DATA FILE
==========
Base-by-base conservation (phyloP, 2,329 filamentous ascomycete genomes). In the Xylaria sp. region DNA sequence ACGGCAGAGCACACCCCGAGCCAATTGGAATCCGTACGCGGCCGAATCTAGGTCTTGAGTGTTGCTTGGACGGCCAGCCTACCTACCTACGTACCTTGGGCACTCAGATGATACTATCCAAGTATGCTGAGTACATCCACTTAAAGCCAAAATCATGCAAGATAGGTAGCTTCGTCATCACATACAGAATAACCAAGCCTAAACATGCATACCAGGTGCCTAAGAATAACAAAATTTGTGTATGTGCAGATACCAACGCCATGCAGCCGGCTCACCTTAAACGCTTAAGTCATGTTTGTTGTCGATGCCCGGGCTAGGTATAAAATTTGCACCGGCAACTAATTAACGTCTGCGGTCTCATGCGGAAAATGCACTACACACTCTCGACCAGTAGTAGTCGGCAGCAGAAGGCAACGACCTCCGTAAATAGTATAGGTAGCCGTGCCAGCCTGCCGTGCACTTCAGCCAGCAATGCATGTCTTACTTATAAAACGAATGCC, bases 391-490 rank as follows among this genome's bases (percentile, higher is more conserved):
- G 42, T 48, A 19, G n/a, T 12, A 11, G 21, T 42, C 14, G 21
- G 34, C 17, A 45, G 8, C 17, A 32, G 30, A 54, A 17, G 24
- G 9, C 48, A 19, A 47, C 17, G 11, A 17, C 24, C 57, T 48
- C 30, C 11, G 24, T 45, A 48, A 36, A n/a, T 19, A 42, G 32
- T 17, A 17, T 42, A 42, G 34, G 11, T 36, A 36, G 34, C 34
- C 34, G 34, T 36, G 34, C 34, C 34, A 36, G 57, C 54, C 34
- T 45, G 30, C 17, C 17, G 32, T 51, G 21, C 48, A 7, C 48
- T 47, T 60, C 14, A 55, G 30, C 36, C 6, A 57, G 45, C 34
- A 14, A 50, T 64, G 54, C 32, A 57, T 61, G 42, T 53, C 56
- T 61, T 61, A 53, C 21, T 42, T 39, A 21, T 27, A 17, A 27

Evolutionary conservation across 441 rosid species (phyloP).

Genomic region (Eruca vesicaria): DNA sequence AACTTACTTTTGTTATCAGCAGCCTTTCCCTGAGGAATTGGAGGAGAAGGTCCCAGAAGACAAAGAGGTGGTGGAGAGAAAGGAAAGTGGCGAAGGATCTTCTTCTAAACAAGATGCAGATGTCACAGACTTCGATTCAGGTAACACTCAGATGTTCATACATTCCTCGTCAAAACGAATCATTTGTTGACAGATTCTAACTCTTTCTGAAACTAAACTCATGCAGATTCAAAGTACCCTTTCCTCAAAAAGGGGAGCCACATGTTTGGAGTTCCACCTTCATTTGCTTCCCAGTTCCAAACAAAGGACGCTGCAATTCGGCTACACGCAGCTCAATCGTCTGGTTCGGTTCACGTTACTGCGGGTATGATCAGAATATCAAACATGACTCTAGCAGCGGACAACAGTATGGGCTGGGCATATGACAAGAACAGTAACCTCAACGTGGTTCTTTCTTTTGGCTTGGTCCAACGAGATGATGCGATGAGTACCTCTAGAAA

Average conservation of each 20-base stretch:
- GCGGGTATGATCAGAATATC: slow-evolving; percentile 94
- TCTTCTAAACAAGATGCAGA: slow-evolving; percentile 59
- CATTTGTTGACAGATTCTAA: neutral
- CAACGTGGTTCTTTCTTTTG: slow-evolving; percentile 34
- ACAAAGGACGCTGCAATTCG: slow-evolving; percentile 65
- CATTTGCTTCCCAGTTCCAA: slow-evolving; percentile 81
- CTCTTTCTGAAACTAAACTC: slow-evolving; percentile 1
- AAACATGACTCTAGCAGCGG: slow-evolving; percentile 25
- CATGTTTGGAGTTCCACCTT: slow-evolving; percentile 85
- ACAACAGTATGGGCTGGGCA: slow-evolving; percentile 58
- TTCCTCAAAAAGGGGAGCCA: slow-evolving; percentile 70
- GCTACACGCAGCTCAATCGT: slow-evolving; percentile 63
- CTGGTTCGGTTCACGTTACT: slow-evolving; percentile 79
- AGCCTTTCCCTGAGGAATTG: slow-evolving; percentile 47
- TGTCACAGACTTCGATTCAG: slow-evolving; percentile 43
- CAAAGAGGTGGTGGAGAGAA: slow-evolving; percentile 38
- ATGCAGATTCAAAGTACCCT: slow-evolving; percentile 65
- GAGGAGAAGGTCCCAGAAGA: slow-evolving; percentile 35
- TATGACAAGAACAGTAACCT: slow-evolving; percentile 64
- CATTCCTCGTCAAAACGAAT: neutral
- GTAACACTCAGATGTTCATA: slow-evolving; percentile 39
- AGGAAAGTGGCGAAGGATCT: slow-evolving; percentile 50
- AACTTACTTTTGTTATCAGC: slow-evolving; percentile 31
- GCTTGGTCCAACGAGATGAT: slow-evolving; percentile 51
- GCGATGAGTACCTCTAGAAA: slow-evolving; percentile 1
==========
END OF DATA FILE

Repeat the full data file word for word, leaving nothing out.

Base-by-base conservation (phyloP, 2,329 filamentous ascomycete genomes). In the Xylaria sp. region DNA sequence ACGGCAGAGCACACCCCGAGCCAATTGGAATCCGTACGCGGCCGAATCTAGGTCTTGAGTGTTGCTTGGACGGCCAGCCTACCTACCTACGTACCTTGGGCACTCAGATGATACTATCCAAGTATGCTGAGTACATCCACTTAAAGCCAAAATCATGCAAGATAGGTAGCTTCGTCATCACATACAGAATAACCAAGCCTAAACATGCATACCAGGTGCCTAAGAATAACAAAATTTGTGTATGTGCAGATACCAACGCCATGCAGCCGGCTCACCTTAAACGCTTAAGTCATGTTTGTTGTCGATGCCCGGGCTAGGTATAAAATTTGCACCGGCAACTAATTAACGTCTGCGGTCTCATGCGGAAAATGCACTACACACTCTCGACCAGTAGTAGTCGGCAGCAGAAGGCAACGACCTCCGTAAATAGTATAGGTAGCCGTGCCAGCCTGCCGTGCACTTCAGCCAGCAATGCATGTCTTACTTATAAAACGAATGCC, bases 391-490 rank as follows among this genome's bases (percentile, higher is more conserved):
- G 42, T 48, A 19, G n/a, T 12, A 11, G 21, T 42, C 14, G 21
- G 34, C 17, A 45, G 8, C 17, A 32, G 30, A 54, A 17, G 24
- G 9, C 48, A 19, A 47, C 17, G 11, A 17, C 24, C 57, T 48
- C 30, C 11, G 24, T 45, A 48, A 36, A n/a, T 19, A 42, G 32
- T 17, A 17, T 42, A 42, G 34, G 11, T 36, A 36, G 34, C 34
- C 34, G 34, T 36, G 34, C 34, C 34, A 36, G 57, C 54, C 34
- T 45, G 30, C 17, C 17, G 32, T 51, G 21, C 48, A 7, C 48
- T 47, T 60, C 14, A 55, G 30, C 36, C 6, A 57, G 45, C 34
- A 14, A 50, T 64, G 54, C 32, A 57, T 61, G 42, T 53, C 56
- T 61, T 61, A 53, C 21, T 42, T 39, A 21, T 27, A 17, A 27

Evolutionary conservation across 441 rosid species (phyloP).

Genomic region (Eruca vesicaria): DNA sequence AACTTACTTTTGTTATCAGCAGCCTTTCCCTGAGGAATTGGAGGAGAAGGTCCCAGAAGACAAAGAGGTGGTGGAGAGAAAGGAAAGTGGCGAAGGATCTTCTTCTAAACAAGATGCAGATGTCACAGACTTCGATTCAGGTAACACTCAGATGTTCATACATTCCTCGTCAAAACGAATCATTTGTTGACAGATTCTAACTCTTTCTGAAACTAAACTCATGCAGATTCAAAGTACCCTTTCCTCAAAAAGGGGAGCCACATGTTTGGAGTTCCACCTTCATTTGCTTCCCAGTTCCAAACAAAGGACGCTGCAATTCGGCTACACGCAGCTCAATCGTCTGGTTCGGTTCACGTTACTGCGGGTATGATCAGAATATCAAACATGACTCTAGCAGCGGACAACAGTATGGGCTGGGCATATGACAAGAACAGTAACCTCAACGTGGTTCTTTCTTTTGGCTTGGTCCAACGAGATGATGCGATGAGTACCTCTAGAAA

Average conservation of each 20-base stretch:
- GCGGGTATGATCAGAATATC: slow-evolving; percentile 94
- TCTTCTAAACAAGATGCAGA: slow-evolving; percentile 59
- CATTTGTTGACAGATTCTAA: neutral
- CAACGTGGTTCTTTCTTTTG: slow-evolving; percentile 34
- ACAAAGGACGCTGCAATTCG: slow-evolving; percentile 65
- CATTTGCTTCCCAGTTCCAA: slow-evolving; percentile 81
- CTCTTTCTGAAACTAAACTC: slow-evolving; percentile 1
- AAACATGACTCTAGCAGCGG: slow-evolving; percentile 25
- CATGTTTGGAGTTCCACCTT: slow-evolving; percentile 85
- ACAACAGTATGGGCTGGGCA: slow-evolving; percentile 58
- TTCCTCAAAAAGGGGAGCCA: slow-evolving; percentile 70
- GCTACACGCAGCTCAATCGT: slow-evolving; percentile 63
- CTGGTTCGGTTCACGTTACT: slow-evolving; percentile 79
- AGCCTTTCCCTGAGGAATTG: slow-evolving; percentile 47
- TGTCACAGACTTCGATTCAG: slow-evolving; percentile 43
- CAAAGAGGTGGTGGAGAGAA: slow-evolving; percentile 38
- ATGCAGATTCAAAGTACCCT: slow-evolving; percentile 65
- GAGGAGAAGGTCCCAGAAGA: slow-evolving; percentile 35
- TATGACAAGAACAGTAACCT: slow-evolving; percentile 64
- CATTCCTCGTCAAAACGAAT: neutral
- GTAACACTCAGATGTTCATA: slow-evolving; percentile 39
- AGGAAAGTGGCGAAGGATCT: slow-evolving; percentile 50
- AACTTACTTTTGTTATCAGC: slow-evolving; percentile 31
- GCTTGGTCCAACGAGATGAT: slow-evolving; percentile 51
- GCGATGAGTACCTCTAGAAA: slow-evolving; percentile 1